Communication is crucial in gaining support and commitment. It is important to inform current employees about the goal of the work analysis, its added value, the way in which it is executed, and what implications it has for them. Special attention should be paid to managing mutual expectations and the conditions for creating a solid support base. During the process, it is important to communicate with employees as often and in as many ways as possible.

Arbeidsanalyse Work analysis                  

During a work analysis, company documents, observations and interviews from each business unit are used to analyse the work processes. In addition, every single task is mapped out, along with what kind of task they are, their scope, complexity and the knowledge and capacities required to execute them. The wishes, needs and bottlenecks current employees have and experience regarding their work, workload and quality of work are also taken into account. The characteristics of each department, organisational climate and the extent of support are explored. Afterwards, the consultant seeks out the tasks most suitable for a reorganisation of work with regard for the company’s specific query. Queries may relate to a variety of needs experienced by the employer, such as quality improvement, workload reduction, sustainable employability and/or inclusion of people searching for jobs.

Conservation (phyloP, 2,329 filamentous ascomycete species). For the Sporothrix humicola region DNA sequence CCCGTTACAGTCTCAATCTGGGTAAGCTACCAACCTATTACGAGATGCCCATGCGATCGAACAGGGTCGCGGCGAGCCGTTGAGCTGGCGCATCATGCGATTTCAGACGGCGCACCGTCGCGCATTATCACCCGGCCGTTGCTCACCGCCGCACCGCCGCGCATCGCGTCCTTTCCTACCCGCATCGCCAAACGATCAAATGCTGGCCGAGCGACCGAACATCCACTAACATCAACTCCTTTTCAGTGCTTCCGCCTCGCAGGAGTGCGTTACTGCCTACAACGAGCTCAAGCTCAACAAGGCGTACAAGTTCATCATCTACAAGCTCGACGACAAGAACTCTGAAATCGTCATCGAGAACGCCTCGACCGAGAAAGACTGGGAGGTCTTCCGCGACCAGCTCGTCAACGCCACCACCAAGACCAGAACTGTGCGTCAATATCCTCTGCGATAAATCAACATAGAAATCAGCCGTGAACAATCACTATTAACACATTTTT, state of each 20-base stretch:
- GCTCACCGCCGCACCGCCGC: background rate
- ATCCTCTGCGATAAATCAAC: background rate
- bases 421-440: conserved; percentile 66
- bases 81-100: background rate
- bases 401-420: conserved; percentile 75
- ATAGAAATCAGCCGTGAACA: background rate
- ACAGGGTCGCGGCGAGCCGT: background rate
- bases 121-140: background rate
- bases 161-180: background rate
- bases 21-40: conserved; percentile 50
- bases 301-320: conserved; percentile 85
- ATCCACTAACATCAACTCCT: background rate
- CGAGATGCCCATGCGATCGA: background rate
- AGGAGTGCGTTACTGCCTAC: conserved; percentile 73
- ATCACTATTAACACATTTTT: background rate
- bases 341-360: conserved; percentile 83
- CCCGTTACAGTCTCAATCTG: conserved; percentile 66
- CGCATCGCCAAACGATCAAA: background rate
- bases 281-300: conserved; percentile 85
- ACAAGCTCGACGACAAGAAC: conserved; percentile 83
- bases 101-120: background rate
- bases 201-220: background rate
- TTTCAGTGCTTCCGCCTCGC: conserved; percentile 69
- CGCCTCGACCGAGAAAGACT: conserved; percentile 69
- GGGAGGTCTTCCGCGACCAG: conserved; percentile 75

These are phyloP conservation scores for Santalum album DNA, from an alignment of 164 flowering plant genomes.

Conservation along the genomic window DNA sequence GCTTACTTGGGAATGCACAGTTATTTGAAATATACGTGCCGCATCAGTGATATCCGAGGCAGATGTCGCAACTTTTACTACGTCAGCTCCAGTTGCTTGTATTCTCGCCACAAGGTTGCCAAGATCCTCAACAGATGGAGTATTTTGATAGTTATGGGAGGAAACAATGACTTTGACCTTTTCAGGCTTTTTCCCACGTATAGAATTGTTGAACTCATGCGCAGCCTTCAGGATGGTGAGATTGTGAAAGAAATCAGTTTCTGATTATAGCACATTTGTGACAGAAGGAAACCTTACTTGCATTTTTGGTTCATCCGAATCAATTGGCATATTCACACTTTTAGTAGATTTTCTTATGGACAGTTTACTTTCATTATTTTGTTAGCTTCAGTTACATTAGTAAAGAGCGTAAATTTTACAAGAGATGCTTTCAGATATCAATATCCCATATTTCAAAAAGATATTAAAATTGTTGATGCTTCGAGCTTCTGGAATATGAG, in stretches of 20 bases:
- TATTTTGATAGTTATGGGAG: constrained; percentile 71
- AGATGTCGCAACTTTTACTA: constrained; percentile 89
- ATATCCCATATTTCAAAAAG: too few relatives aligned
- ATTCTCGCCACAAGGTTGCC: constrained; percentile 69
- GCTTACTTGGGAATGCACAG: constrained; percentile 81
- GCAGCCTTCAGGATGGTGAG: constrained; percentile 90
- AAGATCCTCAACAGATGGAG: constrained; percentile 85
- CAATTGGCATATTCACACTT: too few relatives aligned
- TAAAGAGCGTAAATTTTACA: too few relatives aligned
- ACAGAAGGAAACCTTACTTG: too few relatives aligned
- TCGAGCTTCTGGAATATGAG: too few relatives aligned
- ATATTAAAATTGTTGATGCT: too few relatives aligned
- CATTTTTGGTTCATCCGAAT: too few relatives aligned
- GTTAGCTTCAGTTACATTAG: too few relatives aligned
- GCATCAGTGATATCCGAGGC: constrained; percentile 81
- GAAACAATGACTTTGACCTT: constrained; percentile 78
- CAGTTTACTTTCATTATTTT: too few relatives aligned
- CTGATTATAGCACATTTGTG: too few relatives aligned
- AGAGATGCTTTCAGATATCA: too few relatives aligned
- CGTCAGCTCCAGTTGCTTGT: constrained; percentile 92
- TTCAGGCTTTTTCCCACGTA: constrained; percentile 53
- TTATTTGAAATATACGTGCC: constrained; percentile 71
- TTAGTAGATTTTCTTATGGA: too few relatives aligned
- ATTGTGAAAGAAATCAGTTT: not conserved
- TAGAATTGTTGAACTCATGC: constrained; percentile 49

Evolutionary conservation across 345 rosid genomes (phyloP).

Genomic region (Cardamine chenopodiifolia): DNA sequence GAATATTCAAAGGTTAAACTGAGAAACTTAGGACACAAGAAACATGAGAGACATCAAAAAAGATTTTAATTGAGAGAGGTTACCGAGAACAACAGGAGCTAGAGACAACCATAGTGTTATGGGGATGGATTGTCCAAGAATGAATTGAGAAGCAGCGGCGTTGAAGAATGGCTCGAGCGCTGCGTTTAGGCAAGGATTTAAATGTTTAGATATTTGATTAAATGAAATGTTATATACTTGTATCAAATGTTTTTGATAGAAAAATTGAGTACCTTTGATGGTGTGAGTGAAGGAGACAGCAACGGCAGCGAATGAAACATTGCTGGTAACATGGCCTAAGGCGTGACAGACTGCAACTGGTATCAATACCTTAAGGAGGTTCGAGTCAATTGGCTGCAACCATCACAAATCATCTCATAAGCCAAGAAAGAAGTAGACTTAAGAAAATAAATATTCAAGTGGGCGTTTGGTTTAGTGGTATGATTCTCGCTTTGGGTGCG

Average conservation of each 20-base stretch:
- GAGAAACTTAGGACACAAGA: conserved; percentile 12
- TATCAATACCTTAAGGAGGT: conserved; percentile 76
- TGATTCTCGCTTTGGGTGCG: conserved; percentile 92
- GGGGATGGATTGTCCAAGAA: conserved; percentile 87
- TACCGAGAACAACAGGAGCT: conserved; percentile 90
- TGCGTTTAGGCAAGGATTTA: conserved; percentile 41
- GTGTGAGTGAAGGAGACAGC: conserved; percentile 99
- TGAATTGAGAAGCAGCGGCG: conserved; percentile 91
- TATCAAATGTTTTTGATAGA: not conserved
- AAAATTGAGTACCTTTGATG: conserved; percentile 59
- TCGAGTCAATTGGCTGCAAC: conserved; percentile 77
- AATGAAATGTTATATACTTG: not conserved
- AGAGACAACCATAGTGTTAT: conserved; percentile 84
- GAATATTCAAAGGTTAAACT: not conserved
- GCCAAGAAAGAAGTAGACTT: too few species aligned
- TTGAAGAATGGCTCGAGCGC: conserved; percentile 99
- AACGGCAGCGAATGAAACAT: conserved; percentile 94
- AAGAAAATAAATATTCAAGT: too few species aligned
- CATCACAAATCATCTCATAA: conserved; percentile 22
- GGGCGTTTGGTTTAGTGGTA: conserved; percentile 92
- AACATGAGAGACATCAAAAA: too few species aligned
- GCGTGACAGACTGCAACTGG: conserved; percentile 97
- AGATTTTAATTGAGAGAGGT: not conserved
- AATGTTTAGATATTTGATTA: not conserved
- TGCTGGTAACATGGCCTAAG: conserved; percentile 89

Part. herontwerp Participative redesign

The organisation verifies the results of the work analysis. Now the time has come to explore the possibilities of reorganising work, in order to answer the organisation’s query in the best possible way. In consultation with the people involved, the consultant explores the tasks that may be executed by somebody else, potentially at another time, in another way and/or in another place. Keeping in mind the requirements for coordination and the quality of service or the production process, the conditions for the changes are determined. When rearranging tasks, the requirements regarding the ‘person-job fit’ and the quality of work for current and new employees are taken into account.